With the academic year well under way, Year 11 students are now settling into their final year of school and knuckling down ahead of their GCSEs next summer.
Many will also be thinking about their future, and it is important for them to realise that staying on at school sixth form is not the only or always the best option.
Here’s six fantastic reasons why they should choose Westminster Kingsway College (WestKing) over school when it comes to taking the next step in their education.
- A bigger choice of qualifications and pathways – Whether you want to take the academic or technical route to university or employment we have the right course for you. Choose from A Levels, BTEC and City & Guilds diplomas and certificates, apprenticeships with top employers, along with our first T Levels.
- A huge range of subjects – We offer A Levels in many subjects along with courses in accounting and business, IT, creative media, art and design, construction, childcare, engineering, hospitality and culinary arts, music and performing arts, public services, science and sport.
- Students are treated like adults – There’s no ‘Yes Sir’ or ‘Yes Miss’ here. Students are often on first name terms with the teachers and given the personal responsibility for getting their work assignments done. Of course, we will still encourage, motivate and support our students to succeed.
- Make new friends – A chance to widen your social circle and get to know more people. The more you broaden your horizons, the more opportunities that are presented to you in work and life.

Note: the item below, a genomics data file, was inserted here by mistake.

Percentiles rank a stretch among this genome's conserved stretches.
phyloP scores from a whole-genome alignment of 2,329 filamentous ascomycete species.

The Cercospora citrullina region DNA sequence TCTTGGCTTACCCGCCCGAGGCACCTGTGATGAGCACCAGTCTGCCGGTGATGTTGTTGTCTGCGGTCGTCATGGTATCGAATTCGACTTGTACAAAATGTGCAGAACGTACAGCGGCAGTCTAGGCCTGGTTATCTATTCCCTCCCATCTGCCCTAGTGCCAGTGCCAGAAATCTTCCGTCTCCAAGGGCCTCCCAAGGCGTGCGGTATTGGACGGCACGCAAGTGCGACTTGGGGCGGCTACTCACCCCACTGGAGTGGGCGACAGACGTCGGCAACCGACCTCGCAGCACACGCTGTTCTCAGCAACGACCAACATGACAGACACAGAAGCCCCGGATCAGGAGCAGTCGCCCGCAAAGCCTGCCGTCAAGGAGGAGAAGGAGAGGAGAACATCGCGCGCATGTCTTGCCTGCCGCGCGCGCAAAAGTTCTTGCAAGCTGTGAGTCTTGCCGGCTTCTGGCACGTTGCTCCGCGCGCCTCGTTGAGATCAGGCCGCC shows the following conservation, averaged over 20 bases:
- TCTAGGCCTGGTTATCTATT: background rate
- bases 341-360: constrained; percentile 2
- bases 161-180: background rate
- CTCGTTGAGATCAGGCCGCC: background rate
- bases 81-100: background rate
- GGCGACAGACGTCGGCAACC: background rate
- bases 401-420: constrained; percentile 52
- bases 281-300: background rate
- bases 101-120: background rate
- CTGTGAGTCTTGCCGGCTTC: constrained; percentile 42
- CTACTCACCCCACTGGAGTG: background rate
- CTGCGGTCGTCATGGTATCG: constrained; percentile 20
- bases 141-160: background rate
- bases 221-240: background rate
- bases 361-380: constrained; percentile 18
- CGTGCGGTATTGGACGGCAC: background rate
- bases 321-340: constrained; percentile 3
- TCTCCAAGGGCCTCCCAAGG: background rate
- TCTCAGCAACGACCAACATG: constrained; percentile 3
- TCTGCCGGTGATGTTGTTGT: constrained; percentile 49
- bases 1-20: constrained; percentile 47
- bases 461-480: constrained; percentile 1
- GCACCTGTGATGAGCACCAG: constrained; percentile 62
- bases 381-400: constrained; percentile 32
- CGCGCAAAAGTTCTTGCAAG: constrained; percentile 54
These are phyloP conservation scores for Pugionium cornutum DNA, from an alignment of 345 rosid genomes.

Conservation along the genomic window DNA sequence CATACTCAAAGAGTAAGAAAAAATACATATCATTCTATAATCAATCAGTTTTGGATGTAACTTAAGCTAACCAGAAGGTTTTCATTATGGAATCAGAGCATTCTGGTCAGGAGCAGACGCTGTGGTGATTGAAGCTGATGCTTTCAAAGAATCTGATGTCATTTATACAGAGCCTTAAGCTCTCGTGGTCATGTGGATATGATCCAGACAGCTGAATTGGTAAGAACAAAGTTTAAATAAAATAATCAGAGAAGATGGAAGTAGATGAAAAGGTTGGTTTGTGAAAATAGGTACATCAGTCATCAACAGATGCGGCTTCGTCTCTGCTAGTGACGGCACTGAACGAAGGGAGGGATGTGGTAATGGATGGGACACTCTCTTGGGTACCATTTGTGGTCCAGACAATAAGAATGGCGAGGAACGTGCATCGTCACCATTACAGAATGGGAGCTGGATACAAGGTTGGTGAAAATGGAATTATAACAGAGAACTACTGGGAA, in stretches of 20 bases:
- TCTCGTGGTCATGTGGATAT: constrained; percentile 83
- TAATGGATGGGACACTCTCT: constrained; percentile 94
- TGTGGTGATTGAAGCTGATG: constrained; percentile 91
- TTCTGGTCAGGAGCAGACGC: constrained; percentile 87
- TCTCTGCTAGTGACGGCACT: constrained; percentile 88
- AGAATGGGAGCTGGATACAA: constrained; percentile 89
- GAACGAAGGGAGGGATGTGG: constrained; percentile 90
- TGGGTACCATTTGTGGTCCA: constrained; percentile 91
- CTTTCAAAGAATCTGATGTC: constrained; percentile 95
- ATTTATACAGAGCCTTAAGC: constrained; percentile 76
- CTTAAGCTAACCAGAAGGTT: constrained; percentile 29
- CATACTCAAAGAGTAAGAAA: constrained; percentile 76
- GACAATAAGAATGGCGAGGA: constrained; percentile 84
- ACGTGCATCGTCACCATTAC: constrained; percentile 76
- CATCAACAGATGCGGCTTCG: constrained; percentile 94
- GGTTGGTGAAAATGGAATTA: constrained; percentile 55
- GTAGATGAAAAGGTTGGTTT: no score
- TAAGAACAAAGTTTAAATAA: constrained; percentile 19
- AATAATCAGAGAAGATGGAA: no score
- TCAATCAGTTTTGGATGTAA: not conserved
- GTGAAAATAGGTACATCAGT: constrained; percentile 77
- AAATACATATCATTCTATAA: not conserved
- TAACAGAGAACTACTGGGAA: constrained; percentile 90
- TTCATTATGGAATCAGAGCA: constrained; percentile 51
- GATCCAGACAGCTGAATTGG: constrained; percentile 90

- Industry experienced teachers – Many of our lecturers and tutors have worked in the fields they teach and are able to share first-hand knowledge and experience to give students the professional skills and realistic expectations of their future careers.
- Fantastic enrichment and support – Students benefit from a more rounded education including trips at home and abroad, talks from industry experts, debates and workshops, competitions, community projects, sports, clubs and societies, careers advice and support with UCAS applications.
DON’T FORGET OUR OPEN DAYS
- King’s Cross Centre –Wednesday 2 November from 4.30pm to 6.30pm
- Victoria Centre (includes Soho Centre) – Monday 7 November from 4.30pm to 6.30pm
Colleges Week is a celebration of students, staff and skills from 17-21 October #LoveOurColleges
Short films by media students from Westminster Kingsway College have been named among the best animations in this year’s international Creative Conscience Awards.
Ben Dullea and Raiam Koroma were both recognised in the competition, which encourages students to use their creative talents to make a positive difference in the world.
The competition was open to individual students or teams of up to five enrolled on further and higher education courses in the UK and abroad.